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The black power movement


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The black power movement

  1. 1. ❧ ❧The Black PowerMovement
  2. 2. Black Power’s Antecedents● A. Phillip Randolph○ Led the March on Washington Movement in 1941 for wartimejobs in the defense industries and to desegregate the military.○ Believed in this idea of black self-empowerment/self-reliance.○ He was seen as the very beginning of black power being formedbecause later on he encouraged his black readers in themagazine, “The Black Worker” and told them “you possesspower, great power”.
  3. 3. Black Power’s Antecedents● Malcolm X○ Considered a more aggressive leader of the movement.○ Learned of the Nation of Islam while he was in prison andbecame one of the most prominent speakers from it.○ Usually spoke directly to specifically black men and tried to lighta fire that would get them to fight in defense of not onlythemselves but for everyone in the black community.○ Believed that there was no point in being a passive to theaggression and hate that they experienced from white peopleand that violence should be met with violence.○ Assassinated ion February 21, 1965 as he was about to deliveranother speech
  4. 4. Black Power’s Antecedents● Malcolm’s Internationalism Result○ Bandung Conference● in 1955 which had leaders from 29 different nations to “discusspolitlical self-determination, national sovereignty, non-aggression,non-interference in internal affairs, and equality as it applied tocolonialism, racial discrimination, religion, peace, and economicdevelopment.”
  5. 5. Black Power’s Antecedents● Paramilitary Defense Units● Organization of the Deacons of Defense and Justice● Were seen as a “police system” that provided protection by use ofcarrying rifles, handguns, and sometimes walkie-talkies.● Were seen as needed to balance out the ideology of the nonviolentmovement because otherwise “there [was] no telling how manykillings there would have been” according to the president of theDeacons, Charles Sims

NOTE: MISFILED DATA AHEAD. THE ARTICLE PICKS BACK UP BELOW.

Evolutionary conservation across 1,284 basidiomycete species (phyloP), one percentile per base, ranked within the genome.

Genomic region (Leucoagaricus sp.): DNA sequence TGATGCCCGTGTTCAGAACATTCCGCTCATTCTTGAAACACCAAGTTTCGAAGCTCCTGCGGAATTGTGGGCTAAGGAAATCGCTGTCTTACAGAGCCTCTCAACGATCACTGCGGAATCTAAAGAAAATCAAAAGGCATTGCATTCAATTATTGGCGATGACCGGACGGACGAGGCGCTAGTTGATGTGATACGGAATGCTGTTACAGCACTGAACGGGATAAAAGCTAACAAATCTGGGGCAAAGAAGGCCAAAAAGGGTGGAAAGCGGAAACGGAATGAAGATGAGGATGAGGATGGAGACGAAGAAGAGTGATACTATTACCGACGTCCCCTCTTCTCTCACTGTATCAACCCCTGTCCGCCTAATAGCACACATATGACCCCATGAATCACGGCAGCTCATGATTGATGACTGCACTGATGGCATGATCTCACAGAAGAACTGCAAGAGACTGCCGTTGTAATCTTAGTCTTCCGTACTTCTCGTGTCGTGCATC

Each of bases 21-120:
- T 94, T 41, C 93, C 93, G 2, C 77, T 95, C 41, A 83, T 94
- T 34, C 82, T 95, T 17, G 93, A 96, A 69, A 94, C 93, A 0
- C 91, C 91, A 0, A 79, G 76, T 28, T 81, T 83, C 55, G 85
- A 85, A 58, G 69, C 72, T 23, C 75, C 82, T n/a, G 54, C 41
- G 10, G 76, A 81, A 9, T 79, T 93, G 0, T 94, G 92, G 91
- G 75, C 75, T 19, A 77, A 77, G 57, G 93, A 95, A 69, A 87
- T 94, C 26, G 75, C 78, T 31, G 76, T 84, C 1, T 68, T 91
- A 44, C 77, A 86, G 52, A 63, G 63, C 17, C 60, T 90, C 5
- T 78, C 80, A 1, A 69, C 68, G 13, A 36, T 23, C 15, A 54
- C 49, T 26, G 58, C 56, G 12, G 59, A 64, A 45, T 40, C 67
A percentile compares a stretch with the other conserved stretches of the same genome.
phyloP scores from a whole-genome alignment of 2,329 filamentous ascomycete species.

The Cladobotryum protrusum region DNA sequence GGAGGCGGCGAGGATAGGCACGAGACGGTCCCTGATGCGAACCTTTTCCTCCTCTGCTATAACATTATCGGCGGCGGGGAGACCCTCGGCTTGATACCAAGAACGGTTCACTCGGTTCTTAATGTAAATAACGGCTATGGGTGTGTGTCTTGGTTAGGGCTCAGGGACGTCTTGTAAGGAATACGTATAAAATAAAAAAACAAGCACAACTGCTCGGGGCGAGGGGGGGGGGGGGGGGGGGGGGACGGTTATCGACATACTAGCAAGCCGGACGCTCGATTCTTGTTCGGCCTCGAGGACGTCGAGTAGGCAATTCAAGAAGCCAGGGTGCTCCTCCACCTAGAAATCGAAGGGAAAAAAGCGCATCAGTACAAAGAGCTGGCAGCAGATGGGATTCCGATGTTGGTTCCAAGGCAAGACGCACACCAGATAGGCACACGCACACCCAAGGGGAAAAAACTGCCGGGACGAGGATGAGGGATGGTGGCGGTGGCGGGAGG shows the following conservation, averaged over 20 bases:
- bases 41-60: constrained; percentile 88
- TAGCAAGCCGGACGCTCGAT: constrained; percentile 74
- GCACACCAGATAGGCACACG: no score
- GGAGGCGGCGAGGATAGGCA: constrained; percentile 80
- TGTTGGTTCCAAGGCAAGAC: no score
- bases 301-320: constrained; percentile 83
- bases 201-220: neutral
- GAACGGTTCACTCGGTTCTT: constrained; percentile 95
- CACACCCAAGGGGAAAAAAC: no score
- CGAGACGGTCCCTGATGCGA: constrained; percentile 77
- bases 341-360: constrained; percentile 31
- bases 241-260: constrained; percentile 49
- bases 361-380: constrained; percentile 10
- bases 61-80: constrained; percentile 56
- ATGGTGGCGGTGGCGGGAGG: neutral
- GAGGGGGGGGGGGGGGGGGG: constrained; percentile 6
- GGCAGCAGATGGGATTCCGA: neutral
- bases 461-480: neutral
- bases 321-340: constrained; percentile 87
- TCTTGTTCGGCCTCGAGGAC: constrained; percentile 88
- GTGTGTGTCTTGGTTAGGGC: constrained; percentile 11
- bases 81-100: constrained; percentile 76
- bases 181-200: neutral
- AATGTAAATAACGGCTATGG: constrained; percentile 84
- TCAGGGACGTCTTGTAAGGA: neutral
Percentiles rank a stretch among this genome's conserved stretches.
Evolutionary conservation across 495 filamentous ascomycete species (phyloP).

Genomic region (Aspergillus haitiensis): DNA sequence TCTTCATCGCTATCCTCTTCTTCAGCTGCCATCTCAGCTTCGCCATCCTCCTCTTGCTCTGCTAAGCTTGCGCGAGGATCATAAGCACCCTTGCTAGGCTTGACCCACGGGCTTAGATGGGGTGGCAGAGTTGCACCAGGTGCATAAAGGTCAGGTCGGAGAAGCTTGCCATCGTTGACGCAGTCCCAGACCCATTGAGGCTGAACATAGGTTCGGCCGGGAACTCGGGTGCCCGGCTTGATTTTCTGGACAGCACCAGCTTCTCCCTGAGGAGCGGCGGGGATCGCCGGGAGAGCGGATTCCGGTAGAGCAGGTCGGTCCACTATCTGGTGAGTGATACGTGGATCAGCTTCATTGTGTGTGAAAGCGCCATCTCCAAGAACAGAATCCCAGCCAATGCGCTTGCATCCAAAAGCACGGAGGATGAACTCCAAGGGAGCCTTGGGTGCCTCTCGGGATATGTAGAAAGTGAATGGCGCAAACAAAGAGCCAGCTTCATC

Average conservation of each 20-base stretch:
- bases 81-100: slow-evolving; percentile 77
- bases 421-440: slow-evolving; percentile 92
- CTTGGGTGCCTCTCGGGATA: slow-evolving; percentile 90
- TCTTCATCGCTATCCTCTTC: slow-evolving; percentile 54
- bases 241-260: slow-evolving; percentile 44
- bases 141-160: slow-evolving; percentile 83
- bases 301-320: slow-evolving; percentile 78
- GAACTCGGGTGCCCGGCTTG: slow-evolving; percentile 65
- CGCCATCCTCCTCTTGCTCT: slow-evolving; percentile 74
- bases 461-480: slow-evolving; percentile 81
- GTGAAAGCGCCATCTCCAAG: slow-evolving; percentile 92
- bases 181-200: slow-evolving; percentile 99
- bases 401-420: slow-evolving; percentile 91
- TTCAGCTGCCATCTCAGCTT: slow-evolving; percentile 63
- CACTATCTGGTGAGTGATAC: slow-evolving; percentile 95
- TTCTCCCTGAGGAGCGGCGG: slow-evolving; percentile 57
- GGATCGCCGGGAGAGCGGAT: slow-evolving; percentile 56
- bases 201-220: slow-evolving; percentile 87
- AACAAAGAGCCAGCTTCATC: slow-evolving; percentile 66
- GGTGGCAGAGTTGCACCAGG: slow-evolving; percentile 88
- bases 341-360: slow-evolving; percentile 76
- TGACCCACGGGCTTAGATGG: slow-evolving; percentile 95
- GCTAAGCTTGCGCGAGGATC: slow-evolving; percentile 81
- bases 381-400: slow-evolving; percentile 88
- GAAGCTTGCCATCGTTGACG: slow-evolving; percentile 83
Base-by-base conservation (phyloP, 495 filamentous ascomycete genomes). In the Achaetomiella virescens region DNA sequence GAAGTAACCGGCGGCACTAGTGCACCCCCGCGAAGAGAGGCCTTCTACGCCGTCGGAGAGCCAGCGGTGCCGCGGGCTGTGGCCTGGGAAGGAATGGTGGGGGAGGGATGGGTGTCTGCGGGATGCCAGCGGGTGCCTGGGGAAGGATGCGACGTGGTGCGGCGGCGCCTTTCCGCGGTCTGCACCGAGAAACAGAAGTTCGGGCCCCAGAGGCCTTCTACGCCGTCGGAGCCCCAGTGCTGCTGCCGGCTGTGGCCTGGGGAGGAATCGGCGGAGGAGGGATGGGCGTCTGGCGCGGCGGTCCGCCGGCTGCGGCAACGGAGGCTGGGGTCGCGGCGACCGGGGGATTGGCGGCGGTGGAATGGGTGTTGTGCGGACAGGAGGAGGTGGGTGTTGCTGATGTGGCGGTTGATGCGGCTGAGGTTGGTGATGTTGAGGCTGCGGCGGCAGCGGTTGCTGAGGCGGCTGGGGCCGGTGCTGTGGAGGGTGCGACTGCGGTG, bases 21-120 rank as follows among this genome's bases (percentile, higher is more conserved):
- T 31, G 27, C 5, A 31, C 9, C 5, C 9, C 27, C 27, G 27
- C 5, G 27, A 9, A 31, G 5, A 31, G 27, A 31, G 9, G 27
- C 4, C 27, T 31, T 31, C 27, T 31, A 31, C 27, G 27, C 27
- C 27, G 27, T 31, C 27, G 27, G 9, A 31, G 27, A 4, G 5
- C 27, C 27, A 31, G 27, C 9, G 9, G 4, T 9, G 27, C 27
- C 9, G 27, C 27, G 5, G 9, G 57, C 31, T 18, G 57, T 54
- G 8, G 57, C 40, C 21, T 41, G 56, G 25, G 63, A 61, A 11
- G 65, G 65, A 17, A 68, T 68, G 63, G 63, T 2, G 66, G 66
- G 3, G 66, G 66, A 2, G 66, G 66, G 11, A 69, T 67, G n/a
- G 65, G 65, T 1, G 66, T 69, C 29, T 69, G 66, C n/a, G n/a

6. 6. "Proclaiming" Black Power● At a freedom rally in Mississippi, Stokely Carmichael firstproclaimed the words, "Black Power!"○ Carmichael decided it was time for blacks to take over in order to stopsome of the oppression.● Gave blacks the ability to feel like they could integrate into society
  7. 7. The Black Panther Party● Founded in Oakland, California in 1966 by HueyNewton, it was a revolutionary socialist organization thatgained popularity in the 60s because of its involvementin US politics and numerous social/community programsaimed at helping inner-city blacks.● Their aim was to alleviate poverty and improve livingconditions among those groups of African Americans.
  8. 8. The Black Panther Party● Oftentimes used forceful means to fight oppression,which eventually led to the party becoming notorious forviolence against police.● According to J. Edgar Hoover, then FBI director, theBPP was "the greatest threat to the internal security ofthe country."● Oftentimes took advantage ofCalifornia law that allowed thecarrying of loaded rifles as long asthey were not hidden or pointedat anyone.
  9. 9. A Dissident Youth Culture● In the 1970s, African American attendance of collegesand universities across the country began to increasedramatically.● This, along with the introduction of Black Studies as apath of education, gave them a new means for activismand became their "academic manifestation" of blackpower.● African American students began to demand morecourses specifically designed for their history andliterature, as well as for the hiring of more blackprofessors and staff at higher learning institutions.
  10. 10. A Dissident Youth Culture● The Afro hairstyle itself was actually born as a counter-culture statement against traditional, "white" definitionsof beauty that valued straight, long hair. It was anotheroutlet for black youth to show its displeasure with theestablished norm.● Black women chose to wear their hair in this waybecause "Our desire to be free has to manifest itself ineverything we do..."- Assata Shakur,Black Panther.